A friend of mine had run his own business for two years. He makes $17,000 per month. That seemed nice when I was employed, but now it seemed downright magic. I called him up, hoping he could give me some big secret.

As it turned out, he did.

“Reach out to every single person you know and tell them what’s going on with you. Ask for advice, and ask for work.

“If you get in front of 15 people you know well, four of those people will say yes.”

He was right. But there’s a trick.

During my seven years of employment, I grew semi-famous online. This allowed me to grow a network without networking. Guess how many favors I asked of all these people who wanted to know me? Zero. In fact, when Declan Wilson and I connected, I edited his whole first book for free.

The entire reason for having a network is to get you through hard times. I was lucky to have enough social capital to walk away from employment and into business with relatively few problems.


I had (a little) side income

I was really into Downton Abbey for a while. (Yes, the slow, British show.)

On one episode, the head of the house — Lord Grantham — is at risk of losing his entire fortune. He put all his money in Canadian railroads or something. The details are fuzzy now. Maybe it was Canadian syrup, although that seems like a good investment.

The day after I watched the episode, I heard financial guru Dave Ramsay talking about the show.

“Why didn’t Lord Grantham diversify his money??” he bellowed.

I googled “diversify your money” when I reached my office. Then, I started panicking. If wealthy Lord Grantham was in danger for putting all his eggs in one basket, so was I.

The four years between that day and the day Cathy from HR hit the eject button on my comfortable position, I scrambled to build side income. They were small, pitiful things. But they gave me hope in a situation that makes most people desperate.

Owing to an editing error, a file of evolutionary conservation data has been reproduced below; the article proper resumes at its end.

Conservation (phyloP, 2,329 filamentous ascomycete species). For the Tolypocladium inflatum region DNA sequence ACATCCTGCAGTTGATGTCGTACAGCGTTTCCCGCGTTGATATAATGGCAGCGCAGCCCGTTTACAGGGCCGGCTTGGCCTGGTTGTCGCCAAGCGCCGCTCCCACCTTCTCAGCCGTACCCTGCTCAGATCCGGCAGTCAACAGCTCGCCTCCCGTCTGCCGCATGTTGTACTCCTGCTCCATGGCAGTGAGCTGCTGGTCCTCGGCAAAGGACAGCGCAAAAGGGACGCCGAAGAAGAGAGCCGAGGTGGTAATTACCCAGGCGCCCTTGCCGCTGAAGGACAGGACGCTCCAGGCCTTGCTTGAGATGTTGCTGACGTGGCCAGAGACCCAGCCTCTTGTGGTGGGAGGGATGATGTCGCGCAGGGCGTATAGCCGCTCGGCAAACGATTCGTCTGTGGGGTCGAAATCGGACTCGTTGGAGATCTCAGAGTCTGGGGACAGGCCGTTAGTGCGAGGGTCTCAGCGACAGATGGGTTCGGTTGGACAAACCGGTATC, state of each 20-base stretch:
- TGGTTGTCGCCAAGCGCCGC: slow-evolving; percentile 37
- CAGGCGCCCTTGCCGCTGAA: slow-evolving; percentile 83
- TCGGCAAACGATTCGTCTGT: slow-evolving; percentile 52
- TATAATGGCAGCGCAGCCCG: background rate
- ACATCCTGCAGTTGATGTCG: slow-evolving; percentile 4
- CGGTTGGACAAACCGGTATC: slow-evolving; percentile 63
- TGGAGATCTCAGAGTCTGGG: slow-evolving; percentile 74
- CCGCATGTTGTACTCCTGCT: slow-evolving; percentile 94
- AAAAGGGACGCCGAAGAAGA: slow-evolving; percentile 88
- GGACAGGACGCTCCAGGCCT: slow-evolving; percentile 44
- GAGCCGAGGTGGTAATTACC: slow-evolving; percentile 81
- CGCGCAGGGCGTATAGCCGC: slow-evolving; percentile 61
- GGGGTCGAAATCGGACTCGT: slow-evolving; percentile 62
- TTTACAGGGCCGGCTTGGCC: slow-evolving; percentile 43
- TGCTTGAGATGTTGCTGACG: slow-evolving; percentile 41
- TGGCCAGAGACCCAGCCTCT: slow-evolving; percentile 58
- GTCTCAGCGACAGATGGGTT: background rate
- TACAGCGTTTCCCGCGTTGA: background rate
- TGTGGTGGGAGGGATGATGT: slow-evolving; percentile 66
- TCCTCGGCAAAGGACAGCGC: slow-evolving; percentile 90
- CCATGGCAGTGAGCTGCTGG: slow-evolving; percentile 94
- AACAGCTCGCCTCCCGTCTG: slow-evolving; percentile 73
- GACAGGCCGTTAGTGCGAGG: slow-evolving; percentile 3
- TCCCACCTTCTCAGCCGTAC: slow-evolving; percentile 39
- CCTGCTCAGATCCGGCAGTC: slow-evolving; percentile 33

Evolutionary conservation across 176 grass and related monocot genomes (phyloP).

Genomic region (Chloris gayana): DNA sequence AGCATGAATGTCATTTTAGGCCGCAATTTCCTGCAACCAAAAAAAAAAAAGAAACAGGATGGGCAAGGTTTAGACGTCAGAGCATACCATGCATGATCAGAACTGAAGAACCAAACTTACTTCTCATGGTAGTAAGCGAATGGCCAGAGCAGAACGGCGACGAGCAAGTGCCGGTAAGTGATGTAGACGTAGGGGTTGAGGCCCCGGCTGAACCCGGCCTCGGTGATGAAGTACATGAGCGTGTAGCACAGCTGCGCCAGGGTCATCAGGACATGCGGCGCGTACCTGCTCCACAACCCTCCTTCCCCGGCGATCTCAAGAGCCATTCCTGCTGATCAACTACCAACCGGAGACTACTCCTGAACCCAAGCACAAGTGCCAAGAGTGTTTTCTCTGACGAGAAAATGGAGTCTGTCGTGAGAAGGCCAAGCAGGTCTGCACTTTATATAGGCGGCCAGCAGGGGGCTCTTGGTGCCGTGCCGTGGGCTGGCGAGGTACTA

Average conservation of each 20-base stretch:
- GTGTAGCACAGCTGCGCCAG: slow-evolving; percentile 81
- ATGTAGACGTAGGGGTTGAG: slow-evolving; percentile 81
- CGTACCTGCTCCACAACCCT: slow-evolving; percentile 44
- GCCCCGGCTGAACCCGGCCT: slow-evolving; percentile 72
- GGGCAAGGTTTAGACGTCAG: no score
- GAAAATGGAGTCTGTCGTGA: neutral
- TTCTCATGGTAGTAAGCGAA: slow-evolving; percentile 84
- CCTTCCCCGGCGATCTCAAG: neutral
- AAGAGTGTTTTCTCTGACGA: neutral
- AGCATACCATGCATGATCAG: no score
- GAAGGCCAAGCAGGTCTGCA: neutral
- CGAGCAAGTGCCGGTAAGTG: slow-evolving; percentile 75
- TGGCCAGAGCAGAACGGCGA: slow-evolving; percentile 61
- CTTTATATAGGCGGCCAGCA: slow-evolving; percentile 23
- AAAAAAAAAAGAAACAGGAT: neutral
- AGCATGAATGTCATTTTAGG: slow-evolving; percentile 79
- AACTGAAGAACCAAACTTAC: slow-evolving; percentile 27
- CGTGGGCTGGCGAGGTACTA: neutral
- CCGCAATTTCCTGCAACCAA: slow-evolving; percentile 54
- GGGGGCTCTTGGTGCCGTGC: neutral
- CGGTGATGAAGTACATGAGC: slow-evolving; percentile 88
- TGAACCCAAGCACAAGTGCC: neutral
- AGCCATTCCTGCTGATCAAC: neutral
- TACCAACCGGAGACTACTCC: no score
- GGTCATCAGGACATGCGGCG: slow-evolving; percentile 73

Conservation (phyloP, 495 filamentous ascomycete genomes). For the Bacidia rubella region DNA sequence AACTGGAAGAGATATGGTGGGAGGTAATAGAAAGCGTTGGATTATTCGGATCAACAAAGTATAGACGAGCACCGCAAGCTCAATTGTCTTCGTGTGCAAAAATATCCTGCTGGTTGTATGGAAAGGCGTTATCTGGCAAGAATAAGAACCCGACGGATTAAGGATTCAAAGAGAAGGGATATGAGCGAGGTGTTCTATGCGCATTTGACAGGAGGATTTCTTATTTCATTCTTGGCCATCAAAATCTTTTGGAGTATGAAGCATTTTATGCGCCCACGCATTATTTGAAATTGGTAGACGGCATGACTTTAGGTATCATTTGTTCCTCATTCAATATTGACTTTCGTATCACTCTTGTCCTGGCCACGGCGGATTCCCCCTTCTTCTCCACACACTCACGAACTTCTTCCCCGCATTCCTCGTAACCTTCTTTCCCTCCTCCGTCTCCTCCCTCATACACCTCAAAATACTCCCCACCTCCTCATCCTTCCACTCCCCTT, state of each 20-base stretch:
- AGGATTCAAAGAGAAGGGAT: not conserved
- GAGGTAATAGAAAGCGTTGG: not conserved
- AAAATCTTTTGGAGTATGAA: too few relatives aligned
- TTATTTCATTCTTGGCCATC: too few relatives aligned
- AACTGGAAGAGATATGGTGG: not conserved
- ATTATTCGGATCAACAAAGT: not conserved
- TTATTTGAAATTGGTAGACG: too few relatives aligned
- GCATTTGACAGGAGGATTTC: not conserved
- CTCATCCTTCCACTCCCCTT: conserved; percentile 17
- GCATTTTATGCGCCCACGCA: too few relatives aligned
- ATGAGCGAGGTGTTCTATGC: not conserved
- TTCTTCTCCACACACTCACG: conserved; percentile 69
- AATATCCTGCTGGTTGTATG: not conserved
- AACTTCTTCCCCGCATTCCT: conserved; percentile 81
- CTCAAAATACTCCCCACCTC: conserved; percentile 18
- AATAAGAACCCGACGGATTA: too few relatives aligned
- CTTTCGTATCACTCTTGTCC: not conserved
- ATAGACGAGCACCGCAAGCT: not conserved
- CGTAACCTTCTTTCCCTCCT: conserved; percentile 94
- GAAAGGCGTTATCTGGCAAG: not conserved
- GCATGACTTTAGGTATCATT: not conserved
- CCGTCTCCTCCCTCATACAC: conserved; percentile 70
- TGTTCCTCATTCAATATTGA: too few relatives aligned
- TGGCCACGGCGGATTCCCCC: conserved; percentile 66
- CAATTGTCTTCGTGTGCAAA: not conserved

I knew sometimes you only get one shot

We take it for granted that slavery should be illegal. But President Lincoln had to fight hard for the change. Most people were more interested in ending the Civil War than ending slavery.

In the 2012 movie about Lincoln, Daniel Day-Lewis plays an unforgettable scene that illustrates just how intense the 16th president was about banishing slavery in the United States before ending the war.

“I cannot do anything of human worth or meaning until we cure ourselves of slavery…blood’s been spilled to afford us this moment. We must [end slavery] now! Now, now, NOW!”

Had he waited until the war was over and everyone felt at ease, the constitutional amendment would have never passed. Millions would remain in bondage. Lincoln knew: sometimes you only get one shot.

My wife and I had our own mini Civil War after I got fired. She wanted me to go find another job. I couldn’t blame her. That was probably the smart thing to do. But I knew if I got comfortable again, the time to start and build my own business may never come around again. There were only two choices:

  1. Dust off my resume, dress for interviews, and ask for jobs.
  2. Take a deep breath, face the unknown, and take the leap.

I took the leap.

Within weeks, I’d replaced my entire paycheck. A few weeks after that, I’d doubled it. Much of that will be eaten up by health care and taxes, so don’t get too starry-eyed.

But I’m on my own time. I make my own luck. I call my own shots.

Life-changing moments don’t come around that often. There are certain moments to wait, certain moments to save, and certain moments to stall.

Every once in awhile, though, the conditions are just right. The winds are blowing in your favor, and despite the doubt and fear, you can see a new path. You catch a glimpse of a new world. You know it’s now or never.

In those moments, you have to take the leap.

This article first appeared on Medium.